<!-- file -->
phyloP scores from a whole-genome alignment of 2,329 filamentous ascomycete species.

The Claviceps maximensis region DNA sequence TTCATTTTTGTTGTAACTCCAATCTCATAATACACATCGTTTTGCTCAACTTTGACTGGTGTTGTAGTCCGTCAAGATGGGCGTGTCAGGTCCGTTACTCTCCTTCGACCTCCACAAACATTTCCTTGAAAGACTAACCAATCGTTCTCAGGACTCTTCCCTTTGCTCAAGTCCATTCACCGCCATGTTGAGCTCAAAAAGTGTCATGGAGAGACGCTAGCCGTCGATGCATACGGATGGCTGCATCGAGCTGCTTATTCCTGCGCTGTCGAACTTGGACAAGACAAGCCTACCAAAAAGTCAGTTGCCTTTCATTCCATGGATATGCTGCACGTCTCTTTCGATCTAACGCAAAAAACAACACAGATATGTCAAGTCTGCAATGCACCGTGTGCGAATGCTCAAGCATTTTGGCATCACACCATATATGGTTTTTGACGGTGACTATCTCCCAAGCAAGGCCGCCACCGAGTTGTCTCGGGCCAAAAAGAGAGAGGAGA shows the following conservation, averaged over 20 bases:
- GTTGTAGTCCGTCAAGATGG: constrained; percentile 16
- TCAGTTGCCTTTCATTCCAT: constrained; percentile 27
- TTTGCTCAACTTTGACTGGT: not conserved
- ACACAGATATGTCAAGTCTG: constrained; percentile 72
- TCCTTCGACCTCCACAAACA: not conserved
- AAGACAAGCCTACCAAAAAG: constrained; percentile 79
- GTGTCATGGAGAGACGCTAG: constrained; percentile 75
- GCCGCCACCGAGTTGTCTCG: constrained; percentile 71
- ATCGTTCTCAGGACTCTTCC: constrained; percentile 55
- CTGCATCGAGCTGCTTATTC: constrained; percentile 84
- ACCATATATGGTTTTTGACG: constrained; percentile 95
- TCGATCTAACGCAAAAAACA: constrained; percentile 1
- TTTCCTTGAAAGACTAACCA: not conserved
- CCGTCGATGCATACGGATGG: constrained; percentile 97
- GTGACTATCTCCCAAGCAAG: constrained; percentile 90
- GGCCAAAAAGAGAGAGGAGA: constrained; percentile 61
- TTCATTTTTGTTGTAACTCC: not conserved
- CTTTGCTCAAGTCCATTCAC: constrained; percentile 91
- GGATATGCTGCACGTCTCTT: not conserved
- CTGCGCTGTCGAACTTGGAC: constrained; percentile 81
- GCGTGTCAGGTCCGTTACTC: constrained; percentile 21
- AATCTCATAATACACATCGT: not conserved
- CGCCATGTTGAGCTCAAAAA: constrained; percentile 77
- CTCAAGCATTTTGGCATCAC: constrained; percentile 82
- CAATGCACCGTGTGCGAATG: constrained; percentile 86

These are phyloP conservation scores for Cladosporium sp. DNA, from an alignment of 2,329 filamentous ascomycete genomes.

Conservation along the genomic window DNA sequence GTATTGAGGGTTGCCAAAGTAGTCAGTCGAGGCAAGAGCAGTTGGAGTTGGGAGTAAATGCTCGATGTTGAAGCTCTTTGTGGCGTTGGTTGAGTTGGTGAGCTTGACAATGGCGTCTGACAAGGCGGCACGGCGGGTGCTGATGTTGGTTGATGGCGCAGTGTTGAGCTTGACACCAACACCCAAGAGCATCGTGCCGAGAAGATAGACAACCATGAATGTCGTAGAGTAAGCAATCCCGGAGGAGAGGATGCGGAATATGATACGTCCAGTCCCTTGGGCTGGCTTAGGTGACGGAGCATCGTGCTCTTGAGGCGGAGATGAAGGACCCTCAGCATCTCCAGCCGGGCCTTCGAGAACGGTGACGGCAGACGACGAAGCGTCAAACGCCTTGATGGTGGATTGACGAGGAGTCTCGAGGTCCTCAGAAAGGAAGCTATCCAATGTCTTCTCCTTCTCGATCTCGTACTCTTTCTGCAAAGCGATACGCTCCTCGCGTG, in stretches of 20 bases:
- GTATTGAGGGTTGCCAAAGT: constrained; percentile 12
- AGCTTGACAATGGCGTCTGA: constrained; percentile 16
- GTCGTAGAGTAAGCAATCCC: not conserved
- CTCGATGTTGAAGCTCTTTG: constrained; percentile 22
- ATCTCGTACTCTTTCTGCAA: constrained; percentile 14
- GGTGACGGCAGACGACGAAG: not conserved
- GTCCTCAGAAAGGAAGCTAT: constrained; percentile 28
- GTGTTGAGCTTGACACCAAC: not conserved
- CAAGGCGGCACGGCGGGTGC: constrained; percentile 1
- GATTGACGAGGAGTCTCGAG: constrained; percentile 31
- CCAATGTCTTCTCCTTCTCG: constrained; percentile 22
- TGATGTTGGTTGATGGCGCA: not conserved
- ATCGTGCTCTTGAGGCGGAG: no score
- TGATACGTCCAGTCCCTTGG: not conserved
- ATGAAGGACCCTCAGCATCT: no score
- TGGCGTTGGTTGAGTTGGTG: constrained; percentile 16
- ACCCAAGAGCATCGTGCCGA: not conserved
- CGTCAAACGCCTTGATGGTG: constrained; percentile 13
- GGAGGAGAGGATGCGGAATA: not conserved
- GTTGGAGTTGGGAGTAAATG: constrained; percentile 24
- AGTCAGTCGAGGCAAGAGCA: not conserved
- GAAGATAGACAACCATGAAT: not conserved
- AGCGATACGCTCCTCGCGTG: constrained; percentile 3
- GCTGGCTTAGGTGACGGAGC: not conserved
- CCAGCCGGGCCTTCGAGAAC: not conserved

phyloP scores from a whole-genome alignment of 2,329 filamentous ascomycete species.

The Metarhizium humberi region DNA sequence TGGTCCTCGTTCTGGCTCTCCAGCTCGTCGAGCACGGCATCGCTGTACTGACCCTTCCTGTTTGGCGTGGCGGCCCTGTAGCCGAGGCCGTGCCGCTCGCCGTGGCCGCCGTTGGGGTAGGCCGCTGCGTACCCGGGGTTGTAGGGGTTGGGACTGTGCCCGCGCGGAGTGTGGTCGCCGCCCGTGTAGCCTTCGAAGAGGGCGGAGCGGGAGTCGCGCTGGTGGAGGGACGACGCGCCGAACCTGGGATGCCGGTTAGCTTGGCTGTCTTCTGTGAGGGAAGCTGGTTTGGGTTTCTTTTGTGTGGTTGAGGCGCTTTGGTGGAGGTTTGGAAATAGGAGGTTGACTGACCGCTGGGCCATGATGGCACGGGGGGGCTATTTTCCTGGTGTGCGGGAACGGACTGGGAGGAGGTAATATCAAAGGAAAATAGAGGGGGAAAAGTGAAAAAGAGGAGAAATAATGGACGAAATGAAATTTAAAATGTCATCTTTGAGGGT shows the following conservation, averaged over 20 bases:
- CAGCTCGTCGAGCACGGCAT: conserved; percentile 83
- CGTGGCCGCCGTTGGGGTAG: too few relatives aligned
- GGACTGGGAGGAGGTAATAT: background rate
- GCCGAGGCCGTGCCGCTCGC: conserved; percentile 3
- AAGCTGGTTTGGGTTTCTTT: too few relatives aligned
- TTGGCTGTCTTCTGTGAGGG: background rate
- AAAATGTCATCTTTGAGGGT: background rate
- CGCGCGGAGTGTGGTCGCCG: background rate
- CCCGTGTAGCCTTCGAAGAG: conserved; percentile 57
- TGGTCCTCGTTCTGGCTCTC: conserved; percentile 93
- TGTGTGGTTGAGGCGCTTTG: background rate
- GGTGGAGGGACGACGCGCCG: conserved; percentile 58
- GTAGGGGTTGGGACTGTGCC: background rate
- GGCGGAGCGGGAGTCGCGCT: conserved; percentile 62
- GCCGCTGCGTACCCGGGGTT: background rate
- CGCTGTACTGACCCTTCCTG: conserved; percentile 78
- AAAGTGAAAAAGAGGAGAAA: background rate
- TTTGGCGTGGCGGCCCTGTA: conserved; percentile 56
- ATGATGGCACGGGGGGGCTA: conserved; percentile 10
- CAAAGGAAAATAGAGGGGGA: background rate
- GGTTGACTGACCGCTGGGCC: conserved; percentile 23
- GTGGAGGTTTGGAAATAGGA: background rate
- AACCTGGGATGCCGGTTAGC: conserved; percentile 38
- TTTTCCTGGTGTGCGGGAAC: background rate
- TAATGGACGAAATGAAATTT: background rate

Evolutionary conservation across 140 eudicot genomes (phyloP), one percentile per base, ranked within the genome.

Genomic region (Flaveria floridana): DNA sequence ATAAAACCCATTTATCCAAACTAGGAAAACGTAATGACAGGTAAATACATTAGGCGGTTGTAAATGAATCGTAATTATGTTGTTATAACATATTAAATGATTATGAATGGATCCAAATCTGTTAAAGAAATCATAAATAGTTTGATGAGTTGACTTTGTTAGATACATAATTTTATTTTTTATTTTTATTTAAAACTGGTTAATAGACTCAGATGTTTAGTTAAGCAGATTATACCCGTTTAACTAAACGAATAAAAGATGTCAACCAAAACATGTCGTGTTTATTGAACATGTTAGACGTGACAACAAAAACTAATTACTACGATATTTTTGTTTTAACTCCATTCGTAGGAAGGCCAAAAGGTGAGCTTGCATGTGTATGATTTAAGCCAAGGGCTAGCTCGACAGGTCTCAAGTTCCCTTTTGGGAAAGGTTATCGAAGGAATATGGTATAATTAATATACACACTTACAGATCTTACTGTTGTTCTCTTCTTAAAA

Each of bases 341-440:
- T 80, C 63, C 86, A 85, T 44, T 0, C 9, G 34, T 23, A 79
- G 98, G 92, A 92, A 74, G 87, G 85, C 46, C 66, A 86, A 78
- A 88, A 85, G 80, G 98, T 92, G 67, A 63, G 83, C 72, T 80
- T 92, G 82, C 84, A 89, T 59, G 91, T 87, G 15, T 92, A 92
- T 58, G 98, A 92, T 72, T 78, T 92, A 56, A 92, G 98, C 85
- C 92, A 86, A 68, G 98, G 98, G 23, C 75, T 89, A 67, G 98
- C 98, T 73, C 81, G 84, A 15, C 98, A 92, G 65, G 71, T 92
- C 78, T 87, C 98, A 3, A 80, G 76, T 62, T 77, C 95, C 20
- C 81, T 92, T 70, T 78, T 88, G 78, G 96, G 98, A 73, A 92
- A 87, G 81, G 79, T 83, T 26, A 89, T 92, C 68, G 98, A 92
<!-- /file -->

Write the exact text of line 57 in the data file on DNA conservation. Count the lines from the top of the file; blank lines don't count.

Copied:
- CAGCTCGTCGAGCACGGCAT: conserved; percentile 83